Browns take Plunkett-like shot at Testaverde turnaround

April 01, 1993|By Steve Love | Steve Love,Knight-Ridder News Service

BEREA, Ohio -- The Heisman Trophy winner's glorious entrance, if not his once-glorious promise, are history now.

The Last Chance Kid, quarterback Vinny Testaverde, comes to the Cleveland Browns not on a white charger but on the eve of April Fool's Day.

In Tampa Bay, they're saying the joke is on the Browns.

Some joke.

Testaverde could make as much as $2.45 million next season if Bernie Kosar ends up in plaster of Paris again and he will make an estimated $1.7 million regardless.

After that, who knows?

There's an option year.

In Tampa Bay, Testaverde had run out of options. The Bucs had seen enough.

Six years ago they had brought Testaverde north from the University of Miami, the No. 1 choice in the NFL draft, a Florida hero for the Florida franchise desperately in need of one.

He not only had his bronze Heisman, but he also looked good enough to be bronzed and sent to the Hall of Fame in Canton.

He had the size (6 feet 5, 215 pounds). He had the arm. He even had the toughness required to survive behind a Bucs offensive line that might make the Browns' look appealing to him.

Testaverde still looks the part, whether in pads or an Armani suit.

The problem is, as he becomes Bernie Kosar's understudy once again, Testaverde brings with him a history of more grievous lapses in judgment than great moments.

He throws more interceptions (112) than touchdown passes (77). Always. One year (1988), the numbers were 35 and 13.

This contradicts his performance at Miami (47 TDs, 24 interceptions), where he erased the records of Buffalo's Jim Kelly and Kosar, Pro Bowlers both.

It has caused, in Testaverde's own words, the team that knows him best to be willing to "settle" for him if it can't sign Pittsburgh's Neil O'Donnell, while a team that knows him less well makes him feel warm and wanted.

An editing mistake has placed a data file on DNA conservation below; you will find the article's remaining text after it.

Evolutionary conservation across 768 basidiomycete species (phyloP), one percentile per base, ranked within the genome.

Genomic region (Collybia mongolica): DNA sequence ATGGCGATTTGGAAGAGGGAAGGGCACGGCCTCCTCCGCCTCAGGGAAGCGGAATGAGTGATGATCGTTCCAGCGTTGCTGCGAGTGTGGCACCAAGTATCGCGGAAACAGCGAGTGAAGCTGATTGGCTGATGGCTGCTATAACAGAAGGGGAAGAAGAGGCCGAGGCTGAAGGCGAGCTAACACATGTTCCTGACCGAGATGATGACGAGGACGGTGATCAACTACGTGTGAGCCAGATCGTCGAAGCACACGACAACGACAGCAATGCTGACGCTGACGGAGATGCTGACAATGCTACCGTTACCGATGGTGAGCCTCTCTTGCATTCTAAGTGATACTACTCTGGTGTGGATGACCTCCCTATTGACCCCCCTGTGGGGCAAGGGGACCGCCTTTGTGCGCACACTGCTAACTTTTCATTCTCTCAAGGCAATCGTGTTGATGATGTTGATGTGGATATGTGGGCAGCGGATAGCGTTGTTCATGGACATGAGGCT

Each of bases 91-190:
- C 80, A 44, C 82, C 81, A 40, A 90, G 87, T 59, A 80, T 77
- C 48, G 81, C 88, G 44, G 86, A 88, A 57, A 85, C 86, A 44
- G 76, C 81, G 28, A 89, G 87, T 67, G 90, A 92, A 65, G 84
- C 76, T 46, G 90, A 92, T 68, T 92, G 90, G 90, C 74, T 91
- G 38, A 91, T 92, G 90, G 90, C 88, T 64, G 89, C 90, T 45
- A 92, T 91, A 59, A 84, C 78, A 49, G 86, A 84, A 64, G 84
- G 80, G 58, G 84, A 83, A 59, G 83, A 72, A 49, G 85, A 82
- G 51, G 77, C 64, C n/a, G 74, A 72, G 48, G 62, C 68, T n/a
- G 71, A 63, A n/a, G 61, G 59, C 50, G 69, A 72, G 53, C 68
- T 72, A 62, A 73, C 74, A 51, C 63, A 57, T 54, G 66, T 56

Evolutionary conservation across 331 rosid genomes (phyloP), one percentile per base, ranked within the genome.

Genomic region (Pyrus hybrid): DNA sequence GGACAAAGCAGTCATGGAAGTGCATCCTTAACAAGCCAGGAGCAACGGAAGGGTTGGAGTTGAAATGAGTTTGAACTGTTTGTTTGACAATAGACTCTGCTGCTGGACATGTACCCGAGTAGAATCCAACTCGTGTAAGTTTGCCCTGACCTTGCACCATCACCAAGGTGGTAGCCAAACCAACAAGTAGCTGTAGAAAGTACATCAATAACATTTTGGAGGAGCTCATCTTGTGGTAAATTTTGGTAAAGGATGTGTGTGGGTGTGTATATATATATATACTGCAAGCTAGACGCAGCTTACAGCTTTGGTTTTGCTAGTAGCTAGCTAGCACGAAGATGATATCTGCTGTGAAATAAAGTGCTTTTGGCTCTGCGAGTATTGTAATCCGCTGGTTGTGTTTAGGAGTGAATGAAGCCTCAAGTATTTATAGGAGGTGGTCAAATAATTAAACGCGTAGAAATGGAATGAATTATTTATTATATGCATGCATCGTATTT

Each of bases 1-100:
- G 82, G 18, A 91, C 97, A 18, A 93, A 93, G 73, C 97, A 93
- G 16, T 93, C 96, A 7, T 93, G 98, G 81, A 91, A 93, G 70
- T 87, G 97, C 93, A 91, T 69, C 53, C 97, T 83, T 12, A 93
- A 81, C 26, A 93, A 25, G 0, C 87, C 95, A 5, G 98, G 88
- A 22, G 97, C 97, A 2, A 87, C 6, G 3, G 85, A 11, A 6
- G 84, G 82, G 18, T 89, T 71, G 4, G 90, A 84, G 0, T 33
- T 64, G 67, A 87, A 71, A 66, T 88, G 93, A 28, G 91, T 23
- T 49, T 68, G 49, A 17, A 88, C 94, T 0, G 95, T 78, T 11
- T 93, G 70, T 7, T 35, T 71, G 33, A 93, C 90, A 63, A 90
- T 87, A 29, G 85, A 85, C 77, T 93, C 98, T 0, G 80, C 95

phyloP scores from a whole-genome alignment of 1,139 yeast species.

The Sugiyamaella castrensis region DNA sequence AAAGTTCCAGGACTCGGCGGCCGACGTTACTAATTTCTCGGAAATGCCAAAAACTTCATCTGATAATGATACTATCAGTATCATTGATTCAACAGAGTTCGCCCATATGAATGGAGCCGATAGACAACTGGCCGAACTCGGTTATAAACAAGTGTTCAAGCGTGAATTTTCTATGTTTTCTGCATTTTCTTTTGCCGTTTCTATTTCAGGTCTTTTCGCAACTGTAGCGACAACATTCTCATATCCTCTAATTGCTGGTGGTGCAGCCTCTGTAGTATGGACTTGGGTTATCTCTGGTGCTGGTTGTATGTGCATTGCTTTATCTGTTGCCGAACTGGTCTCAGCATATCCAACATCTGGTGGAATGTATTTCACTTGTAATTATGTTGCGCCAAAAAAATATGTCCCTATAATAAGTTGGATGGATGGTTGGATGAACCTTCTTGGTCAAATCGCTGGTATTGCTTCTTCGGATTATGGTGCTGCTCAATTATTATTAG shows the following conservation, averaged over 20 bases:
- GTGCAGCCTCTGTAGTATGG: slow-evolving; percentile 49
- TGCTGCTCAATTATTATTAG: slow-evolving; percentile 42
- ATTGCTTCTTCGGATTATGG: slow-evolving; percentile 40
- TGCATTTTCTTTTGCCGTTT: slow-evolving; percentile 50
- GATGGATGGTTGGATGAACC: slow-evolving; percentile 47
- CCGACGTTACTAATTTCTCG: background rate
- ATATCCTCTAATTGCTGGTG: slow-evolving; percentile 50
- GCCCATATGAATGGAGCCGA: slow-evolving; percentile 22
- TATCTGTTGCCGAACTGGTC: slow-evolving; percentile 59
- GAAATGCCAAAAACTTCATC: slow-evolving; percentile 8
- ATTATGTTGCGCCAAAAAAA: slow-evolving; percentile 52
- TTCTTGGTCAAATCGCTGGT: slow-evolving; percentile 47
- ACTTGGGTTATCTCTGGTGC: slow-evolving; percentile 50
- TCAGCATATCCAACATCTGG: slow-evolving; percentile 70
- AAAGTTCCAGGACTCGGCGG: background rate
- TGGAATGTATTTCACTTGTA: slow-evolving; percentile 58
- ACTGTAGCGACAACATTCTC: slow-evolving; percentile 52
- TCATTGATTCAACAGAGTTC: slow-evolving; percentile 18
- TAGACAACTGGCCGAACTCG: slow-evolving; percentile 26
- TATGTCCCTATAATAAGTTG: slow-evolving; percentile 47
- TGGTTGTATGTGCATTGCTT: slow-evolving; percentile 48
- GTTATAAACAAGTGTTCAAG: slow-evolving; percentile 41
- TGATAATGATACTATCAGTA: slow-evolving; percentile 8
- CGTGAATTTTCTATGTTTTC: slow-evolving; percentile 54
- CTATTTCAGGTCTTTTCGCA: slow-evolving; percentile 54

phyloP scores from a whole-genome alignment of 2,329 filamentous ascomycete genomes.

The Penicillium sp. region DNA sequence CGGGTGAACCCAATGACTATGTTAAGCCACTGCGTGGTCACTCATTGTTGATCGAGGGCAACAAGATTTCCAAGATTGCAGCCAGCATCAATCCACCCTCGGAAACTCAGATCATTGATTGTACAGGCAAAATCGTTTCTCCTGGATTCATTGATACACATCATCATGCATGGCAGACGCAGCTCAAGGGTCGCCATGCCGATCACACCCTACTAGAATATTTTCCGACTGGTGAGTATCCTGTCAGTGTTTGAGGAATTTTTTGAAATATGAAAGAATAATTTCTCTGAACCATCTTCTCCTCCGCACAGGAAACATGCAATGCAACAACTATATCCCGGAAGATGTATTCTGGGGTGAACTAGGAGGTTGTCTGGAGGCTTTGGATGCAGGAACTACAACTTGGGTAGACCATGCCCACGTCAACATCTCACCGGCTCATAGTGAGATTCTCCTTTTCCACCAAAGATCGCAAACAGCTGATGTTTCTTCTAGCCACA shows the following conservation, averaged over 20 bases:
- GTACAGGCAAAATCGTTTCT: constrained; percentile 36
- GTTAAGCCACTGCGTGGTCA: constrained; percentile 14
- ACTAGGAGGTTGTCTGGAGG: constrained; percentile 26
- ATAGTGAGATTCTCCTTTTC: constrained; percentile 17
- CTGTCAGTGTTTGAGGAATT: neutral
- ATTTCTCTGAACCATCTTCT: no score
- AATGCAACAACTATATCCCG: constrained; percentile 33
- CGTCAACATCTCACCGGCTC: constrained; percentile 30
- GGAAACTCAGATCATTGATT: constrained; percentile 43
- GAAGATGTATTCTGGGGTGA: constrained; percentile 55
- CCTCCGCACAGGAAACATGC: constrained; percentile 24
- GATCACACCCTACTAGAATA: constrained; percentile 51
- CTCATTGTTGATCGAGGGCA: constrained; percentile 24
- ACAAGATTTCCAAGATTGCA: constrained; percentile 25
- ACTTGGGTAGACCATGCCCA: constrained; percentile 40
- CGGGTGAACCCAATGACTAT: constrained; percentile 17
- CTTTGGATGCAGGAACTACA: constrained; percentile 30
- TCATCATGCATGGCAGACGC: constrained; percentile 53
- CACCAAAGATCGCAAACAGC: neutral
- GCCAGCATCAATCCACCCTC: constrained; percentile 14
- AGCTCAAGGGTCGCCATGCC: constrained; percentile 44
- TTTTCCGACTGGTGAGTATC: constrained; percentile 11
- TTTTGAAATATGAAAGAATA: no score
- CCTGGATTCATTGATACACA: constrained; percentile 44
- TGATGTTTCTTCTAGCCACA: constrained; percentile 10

When the Browns look at Testaverde, they see Jim Plunkett, not Baker, Huarte, Spurrier, Beban or Sullivan, professionally failed Heisman quarterbacks one and all. So does Joe Theismann.

Theismann should be something of an expert on the subject of Plunkett, to whom he finished second for the 1970 Heisman -- as in Theismann -- balloting.

Like Plunkett, Theismann turned out to be a late bloomer. He ran off to Canada and then sat behind Billy Kilmer and Sonny Jurgensen in Washington before he became a starter and twice took his team to the promised land that Testaverde mentioned more than once.

"In retrospect, although Vinny doesn't like to look back on it," said Theismann, an admitted friend and admirer, "when you're the No. 1 draft pick you're going to a really bad football team that needs more than just you to make [it] good."

It happened to Plunkett in New England. It happened to Testaverde in Tampa Bay.

"Classic example," said Theismann.

No one except Al Davis thought Plunkett could win in the NFL. Yet he won two Super Bowls for the Raiders, beating Theismann in the second of the two.

In Cleveland, which Testaverde describes as "a new beginning" rather than a last chance, the heat will be turned down and he will have a chance to learn from Kosar how to be an NFL quarterback, instead of an athlete who gets by on his wondrous natural abilities.

Theismann and Plunkett came of age when they might have been considered aged. Now, Testaverde, 29, is figuratively where they once were.

"Vinny really is at a critical time," Theismann said. "You can't make excuses for him anymore. But the only thing I'd say to Cleveland is, let the guy throw an interception, make a mistake, before you bury him. Then we'll all grab a shovel."

We can, in fact, beat that Heisman into a nice bronze spade.

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